I never used to talk about these things as applying to me. Other people were in more need of help than I was, I thought. That was my bit of A culture.

I’ve added my life up in recent years and discovered that, being intersectional in terms of my lovely minority status means that I have had fewer opportunities than many and very little chance to make a living. I left the public service because I was in a really difficult position due to being Jewish and, without anyone helping me to get out of the position, the best option for me was a redundancy. And in all my other worlds there have been similar incidents. Sometimes it’s because of my cultural and religious background, and sometimes it’s because of the shape of my body (literally), and sometimes it’s because of the fact that I can’t walk quickly and so forth. The fact that I can and do work very long days, and that I get good reviews for my work are not relevant. Every day in some way, I’m treated as a new kid on the block. It was a tough cure for a minor case of being an A.
It’s also something many others have to deal with, especially those who suffer from more than one cultural, mental or physical disadvantage. If society doesn’t treat them as a poster child (which has its own problems) then they’re stuck having to prove who they are, day in and day out. There’s no “They’re experienced.”

This is a very Australian approach to disadvantage. I see it every time I visit Europe. I’m suddenly a person with a lifetime of experience, instead of the one who can be left off lists.

I’ve been working for years on why this kind of thing happens. I’ve also been working on how to avoid it. Alas, my skills on this (which used to be a major source of income for me) have gone the route of “She’s not right for this.” I’m not the token minority allowed to teach these subjects to the public sector anymore.

As racism grows, the shoddy echo of it also grows and life is harder for people on the edges. This is one of the reasons I’ve started talking about it in places like this. Where someone like me (with those two PhDs and so much amazing work experience) is left off lists as not relevant, then people who haven’t had even this much joy in life are stuffed. Mental health problems get added to the list of ills that those dealing with bigotry must endure.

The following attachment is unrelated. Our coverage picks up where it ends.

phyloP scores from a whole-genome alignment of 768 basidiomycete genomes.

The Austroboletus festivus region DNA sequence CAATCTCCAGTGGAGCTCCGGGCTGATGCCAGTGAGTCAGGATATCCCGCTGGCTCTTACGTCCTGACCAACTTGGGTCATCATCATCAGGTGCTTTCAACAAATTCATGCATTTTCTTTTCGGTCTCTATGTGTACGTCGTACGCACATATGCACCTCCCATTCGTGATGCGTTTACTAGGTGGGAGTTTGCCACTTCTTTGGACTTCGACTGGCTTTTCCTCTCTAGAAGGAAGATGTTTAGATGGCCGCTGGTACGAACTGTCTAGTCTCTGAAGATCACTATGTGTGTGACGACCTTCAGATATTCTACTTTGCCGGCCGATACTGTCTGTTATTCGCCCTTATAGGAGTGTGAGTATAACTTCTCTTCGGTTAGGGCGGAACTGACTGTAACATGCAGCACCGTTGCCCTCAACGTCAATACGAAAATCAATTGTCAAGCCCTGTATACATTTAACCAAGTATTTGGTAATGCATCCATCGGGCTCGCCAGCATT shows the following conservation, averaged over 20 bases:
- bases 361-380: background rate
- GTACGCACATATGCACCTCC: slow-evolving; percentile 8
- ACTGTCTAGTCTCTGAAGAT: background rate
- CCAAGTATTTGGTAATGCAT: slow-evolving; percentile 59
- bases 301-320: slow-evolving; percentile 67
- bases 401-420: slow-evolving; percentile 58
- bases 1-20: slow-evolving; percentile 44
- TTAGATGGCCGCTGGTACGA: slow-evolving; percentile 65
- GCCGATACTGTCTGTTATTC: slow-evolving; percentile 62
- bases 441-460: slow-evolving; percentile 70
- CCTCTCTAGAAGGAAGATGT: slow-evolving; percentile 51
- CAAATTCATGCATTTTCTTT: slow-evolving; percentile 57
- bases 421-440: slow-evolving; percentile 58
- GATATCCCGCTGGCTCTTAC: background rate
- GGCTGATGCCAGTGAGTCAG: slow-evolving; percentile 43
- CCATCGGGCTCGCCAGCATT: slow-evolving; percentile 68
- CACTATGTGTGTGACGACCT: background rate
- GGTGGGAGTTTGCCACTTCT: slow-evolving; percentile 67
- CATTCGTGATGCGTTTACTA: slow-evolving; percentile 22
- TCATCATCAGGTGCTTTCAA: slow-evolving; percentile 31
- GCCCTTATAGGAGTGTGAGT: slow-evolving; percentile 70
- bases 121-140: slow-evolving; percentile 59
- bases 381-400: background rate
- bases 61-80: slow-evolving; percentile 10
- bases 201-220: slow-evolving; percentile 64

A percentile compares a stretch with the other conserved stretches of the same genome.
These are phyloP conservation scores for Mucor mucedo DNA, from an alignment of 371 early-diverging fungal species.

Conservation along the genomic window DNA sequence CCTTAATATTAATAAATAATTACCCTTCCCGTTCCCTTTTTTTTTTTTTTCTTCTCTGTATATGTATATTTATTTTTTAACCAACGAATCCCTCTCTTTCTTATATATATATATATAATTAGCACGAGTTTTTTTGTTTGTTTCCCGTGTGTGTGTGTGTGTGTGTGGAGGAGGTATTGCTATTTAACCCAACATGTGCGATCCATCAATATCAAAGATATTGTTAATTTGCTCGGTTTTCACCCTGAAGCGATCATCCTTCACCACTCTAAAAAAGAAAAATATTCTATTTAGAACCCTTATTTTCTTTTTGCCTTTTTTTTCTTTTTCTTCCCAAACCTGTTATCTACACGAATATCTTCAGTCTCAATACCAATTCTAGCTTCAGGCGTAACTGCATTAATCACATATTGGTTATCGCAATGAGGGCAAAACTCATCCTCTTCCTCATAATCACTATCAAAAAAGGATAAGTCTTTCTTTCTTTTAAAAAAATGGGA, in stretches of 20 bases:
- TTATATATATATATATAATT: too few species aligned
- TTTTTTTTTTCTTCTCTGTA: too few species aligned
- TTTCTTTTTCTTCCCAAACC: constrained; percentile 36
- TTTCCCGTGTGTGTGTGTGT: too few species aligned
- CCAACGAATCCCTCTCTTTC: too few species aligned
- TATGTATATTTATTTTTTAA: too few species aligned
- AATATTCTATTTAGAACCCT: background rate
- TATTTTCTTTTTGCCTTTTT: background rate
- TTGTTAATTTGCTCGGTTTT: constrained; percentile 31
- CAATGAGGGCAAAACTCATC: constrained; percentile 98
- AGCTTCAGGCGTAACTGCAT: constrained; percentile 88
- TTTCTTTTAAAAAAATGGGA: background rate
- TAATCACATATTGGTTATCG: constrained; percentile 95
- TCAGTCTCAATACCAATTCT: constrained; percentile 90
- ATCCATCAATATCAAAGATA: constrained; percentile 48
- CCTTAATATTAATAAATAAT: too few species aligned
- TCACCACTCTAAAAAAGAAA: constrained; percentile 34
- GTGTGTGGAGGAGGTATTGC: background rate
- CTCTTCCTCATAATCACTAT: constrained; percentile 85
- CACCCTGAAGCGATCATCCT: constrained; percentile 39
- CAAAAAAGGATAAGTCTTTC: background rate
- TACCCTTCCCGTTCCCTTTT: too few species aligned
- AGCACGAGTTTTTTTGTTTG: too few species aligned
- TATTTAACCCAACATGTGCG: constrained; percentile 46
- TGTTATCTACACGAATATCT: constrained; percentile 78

Then there are other issues. I see this in fiction. I can’t distance myself from fiction, being a fiction writer, even though I work very hard at trying to ensure I don’t do these things. My paper at the Woldcon showed one aspect. All my work right now, in fact, shows many aspects, but, of course, I can’t get a job or funding, so this work is likely to take decades. Normally I’d say “I can write novels instead” but in this case, I really need to be able to teach people how to see what they’re doing with their writing and how they’re setting things up for a society that’s not the one they think. It hurts to see this and be unable to help change things.

What the research for my Worldcon paper showed (to put this bluntly) is how perfectly nice writers who hate bigotry can set up a Medieval fantasy world that’s the perfect playing ground for the extreme right. I didn’t describe it as the perfect playing ground for the extreme right, for that’s just an aside ie it wasn’t what I was looking for in the paper. I was looking at the role of religion in those novels.

I was talking to a friend of mine yesterday and she said “It’s not actually a problem that fantasy writers leave Judaism out of their Middle Ages” and for some novels it isn’t. But if all of us leave a standard part of a society out of our invented versions, then the world we create (the shared world, the stuff of which other’s dreams are made when they read a half dozen novels) is one with no Jews. Not many women. Not many (close to none) people who are not from very limited backgrounds. I need to finish this study and find out more about the worlds we create. Income would be nice. It comes down to that.